REDSTONE ARSENAL, Alabama –
“I am thankful for the most important key in history was invented ... It’s the key to order, sanity, and peace of mind. The key is ‘Delete.’”
Comedian Elayne Boosler’s quote is intended to be humorous but it is a fitting prelude to a serious article about the little-known Clean Out Your Computer Day.
In 2001, the Institute of Business Technology deemed the second Monday in February as the time to do some electronic housekeeping. The fact that COYCD is relatively unknown shouldn’t keep computer users from adhering to the underlying message.
“It is important for employees to participate in Clean Out Your Computer Day because, as we all know, there is only limited space on your machine to keep important files and documents,” said Jonathan Glaze, U.S. Army Aviation and Missile Command information technology specialist. “Many times we have employees that fill up the storage on their computers and then they start storing personal files on their organization’s [shared drive].”
AMCOM employees are reminded that the shared drive is intended for documents needed by the organization or office as a whole, not for personal use.
“Another key thing to keep in mind is not only deleting unnecessary files but also organizing the files that you do need to make them easier to find in the future,” Glaze said. For example, create subfolders for a particular year and/or for project name.
Email storage is also a big concern and source of wasted digital space.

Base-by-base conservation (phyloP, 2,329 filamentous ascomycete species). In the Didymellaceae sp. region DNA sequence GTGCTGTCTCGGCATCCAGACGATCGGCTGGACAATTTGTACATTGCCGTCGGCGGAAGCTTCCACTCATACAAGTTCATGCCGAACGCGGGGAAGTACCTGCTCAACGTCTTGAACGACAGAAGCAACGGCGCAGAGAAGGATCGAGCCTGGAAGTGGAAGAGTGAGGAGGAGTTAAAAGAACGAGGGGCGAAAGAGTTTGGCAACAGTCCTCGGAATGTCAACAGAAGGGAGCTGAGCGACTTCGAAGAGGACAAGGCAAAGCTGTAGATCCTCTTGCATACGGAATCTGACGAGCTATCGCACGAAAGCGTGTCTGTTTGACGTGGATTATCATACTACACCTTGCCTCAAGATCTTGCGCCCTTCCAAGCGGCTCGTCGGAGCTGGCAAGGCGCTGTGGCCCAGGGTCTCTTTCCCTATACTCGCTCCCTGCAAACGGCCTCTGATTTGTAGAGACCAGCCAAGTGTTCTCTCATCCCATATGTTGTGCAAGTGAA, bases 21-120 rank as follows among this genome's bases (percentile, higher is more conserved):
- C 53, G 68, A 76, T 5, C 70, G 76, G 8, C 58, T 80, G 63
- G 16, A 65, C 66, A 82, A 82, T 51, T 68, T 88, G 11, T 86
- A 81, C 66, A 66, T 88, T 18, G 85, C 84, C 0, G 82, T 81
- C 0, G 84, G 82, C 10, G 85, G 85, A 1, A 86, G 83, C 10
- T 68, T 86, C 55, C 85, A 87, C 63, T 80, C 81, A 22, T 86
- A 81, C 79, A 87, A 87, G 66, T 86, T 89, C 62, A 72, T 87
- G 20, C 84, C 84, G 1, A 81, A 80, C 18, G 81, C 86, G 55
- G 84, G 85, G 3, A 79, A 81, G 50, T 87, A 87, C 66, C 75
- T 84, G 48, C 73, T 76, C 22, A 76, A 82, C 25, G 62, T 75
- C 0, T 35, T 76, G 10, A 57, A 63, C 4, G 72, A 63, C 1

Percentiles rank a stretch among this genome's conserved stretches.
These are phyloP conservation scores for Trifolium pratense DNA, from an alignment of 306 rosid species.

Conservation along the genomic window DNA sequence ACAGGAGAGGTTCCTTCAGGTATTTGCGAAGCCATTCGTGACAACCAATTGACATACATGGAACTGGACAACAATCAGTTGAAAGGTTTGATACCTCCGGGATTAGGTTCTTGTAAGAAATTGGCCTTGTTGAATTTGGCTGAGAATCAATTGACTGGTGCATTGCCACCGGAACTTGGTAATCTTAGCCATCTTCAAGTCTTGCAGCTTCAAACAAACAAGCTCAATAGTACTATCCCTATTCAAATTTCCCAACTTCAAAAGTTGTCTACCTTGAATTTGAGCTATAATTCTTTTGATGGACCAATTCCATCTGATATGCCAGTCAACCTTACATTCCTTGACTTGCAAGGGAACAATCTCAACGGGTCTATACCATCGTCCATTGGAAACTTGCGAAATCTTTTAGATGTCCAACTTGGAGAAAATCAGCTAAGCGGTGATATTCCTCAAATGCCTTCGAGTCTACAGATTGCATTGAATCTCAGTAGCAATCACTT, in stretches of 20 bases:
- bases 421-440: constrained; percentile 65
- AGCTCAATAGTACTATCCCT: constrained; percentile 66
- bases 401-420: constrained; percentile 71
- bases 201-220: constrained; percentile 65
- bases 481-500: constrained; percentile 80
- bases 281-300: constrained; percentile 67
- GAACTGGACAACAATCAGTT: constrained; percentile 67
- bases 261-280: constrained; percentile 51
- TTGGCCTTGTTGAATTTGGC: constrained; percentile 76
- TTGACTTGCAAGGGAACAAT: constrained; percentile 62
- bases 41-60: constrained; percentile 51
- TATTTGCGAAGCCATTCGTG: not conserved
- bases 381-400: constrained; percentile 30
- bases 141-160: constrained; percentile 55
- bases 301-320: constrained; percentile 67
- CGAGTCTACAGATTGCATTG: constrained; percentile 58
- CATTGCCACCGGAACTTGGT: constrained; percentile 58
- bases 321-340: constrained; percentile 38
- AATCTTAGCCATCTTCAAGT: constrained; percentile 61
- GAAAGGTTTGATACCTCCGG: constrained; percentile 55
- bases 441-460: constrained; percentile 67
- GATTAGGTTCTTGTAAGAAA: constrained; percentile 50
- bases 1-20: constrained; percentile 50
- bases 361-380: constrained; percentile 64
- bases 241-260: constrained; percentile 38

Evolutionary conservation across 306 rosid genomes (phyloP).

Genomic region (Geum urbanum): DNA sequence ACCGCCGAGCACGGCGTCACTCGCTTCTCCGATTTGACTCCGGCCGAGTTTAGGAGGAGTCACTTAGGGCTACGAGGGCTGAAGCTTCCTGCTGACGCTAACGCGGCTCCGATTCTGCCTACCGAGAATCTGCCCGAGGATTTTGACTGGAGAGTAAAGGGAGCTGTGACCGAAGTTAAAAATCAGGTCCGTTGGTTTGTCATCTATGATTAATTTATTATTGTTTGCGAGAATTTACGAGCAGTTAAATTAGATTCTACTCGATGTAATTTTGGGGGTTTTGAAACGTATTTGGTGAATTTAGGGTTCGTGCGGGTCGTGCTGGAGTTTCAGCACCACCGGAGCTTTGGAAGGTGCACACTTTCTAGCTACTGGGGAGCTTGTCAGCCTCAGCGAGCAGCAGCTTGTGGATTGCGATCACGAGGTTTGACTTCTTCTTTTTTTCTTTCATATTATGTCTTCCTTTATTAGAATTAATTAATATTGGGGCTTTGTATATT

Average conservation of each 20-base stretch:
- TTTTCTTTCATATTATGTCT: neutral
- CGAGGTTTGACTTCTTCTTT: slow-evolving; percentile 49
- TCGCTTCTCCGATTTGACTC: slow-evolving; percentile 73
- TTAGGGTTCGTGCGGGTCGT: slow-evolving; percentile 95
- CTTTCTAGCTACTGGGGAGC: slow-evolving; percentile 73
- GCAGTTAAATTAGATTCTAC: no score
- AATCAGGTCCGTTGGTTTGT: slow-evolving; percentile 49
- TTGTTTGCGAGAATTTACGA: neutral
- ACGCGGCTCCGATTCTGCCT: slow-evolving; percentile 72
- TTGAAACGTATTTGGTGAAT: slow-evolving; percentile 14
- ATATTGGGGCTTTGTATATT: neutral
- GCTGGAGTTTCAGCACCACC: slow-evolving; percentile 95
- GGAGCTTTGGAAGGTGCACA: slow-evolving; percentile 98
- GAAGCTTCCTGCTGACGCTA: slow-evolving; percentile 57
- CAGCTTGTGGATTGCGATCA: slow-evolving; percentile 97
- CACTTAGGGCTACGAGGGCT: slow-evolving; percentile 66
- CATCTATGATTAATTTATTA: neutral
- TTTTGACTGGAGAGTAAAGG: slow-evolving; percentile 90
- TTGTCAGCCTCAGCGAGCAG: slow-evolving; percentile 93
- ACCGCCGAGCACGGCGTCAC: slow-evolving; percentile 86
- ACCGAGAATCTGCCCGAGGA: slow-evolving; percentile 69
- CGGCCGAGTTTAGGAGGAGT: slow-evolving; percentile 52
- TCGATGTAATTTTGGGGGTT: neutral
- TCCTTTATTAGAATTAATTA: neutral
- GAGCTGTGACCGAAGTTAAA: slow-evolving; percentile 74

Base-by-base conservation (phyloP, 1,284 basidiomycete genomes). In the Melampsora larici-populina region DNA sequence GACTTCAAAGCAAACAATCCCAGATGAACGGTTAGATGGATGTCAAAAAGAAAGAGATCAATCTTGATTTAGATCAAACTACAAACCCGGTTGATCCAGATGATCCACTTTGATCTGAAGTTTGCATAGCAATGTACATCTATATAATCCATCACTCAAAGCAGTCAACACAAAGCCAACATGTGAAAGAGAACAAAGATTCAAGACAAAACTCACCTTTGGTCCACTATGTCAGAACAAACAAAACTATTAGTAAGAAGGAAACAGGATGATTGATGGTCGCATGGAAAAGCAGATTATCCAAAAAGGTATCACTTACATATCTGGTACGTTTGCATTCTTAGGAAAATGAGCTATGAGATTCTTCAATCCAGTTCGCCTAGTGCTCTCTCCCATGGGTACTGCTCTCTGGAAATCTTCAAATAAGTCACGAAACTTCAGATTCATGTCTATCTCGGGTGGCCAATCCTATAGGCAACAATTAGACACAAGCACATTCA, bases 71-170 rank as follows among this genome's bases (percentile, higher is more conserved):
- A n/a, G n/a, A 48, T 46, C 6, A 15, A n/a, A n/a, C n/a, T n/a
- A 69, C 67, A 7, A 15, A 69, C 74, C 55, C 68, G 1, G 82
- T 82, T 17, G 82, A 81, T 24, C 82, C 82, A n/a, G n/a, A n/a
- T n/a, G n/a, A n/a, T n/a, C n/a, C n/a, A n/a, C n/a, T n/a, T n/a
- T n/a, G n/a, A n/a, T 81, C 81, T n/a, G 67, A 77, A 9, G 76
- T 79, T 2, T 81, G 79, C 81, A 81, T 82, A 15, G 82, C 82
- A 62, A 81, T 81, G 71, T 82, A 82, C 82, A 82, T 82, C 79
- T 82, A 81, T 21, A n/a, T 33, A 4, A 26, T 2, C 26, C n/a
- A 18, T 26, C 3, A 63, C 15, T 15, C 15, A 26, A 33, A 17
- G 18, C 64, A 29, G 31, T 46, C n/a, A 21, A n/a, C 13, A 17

“We are allocated a limited amount of storage for emails and now is a good time to clear up some of that space,” Glaze said. “We all have emails that we get on a routine basis that are taking up space in our mailboxes and could be deleted. Take this time to delete any nonbusiness-related emails and to make .pst backups of any emails that pertain to old projects or are older than one year.”
Glaze said this applies to individual files as well as shared files.
Though there are safeguards in place to protect sensitive information and limit its access to those with a legitimate need to know, Glaze said it is still incumbent upon each employee to be good stewards by deleting any files no longer needed on personal and shared drives.
“Most people don’t like to hoard and want to continually remove clutter in their homes; we should treat our computers the same way,” said AMCOM Chief Information Officer Shirley Perkey.
“The key is [not to] make Clean Out Your Computer Day the only day that you work toward this goal,” Glaze said. “Use this day as a jumping off point and make daily strides to accomplish your goal of having a more organized computer and storage locations.”
So mark your calendars: Feb. 8 is the day for digital cleanup.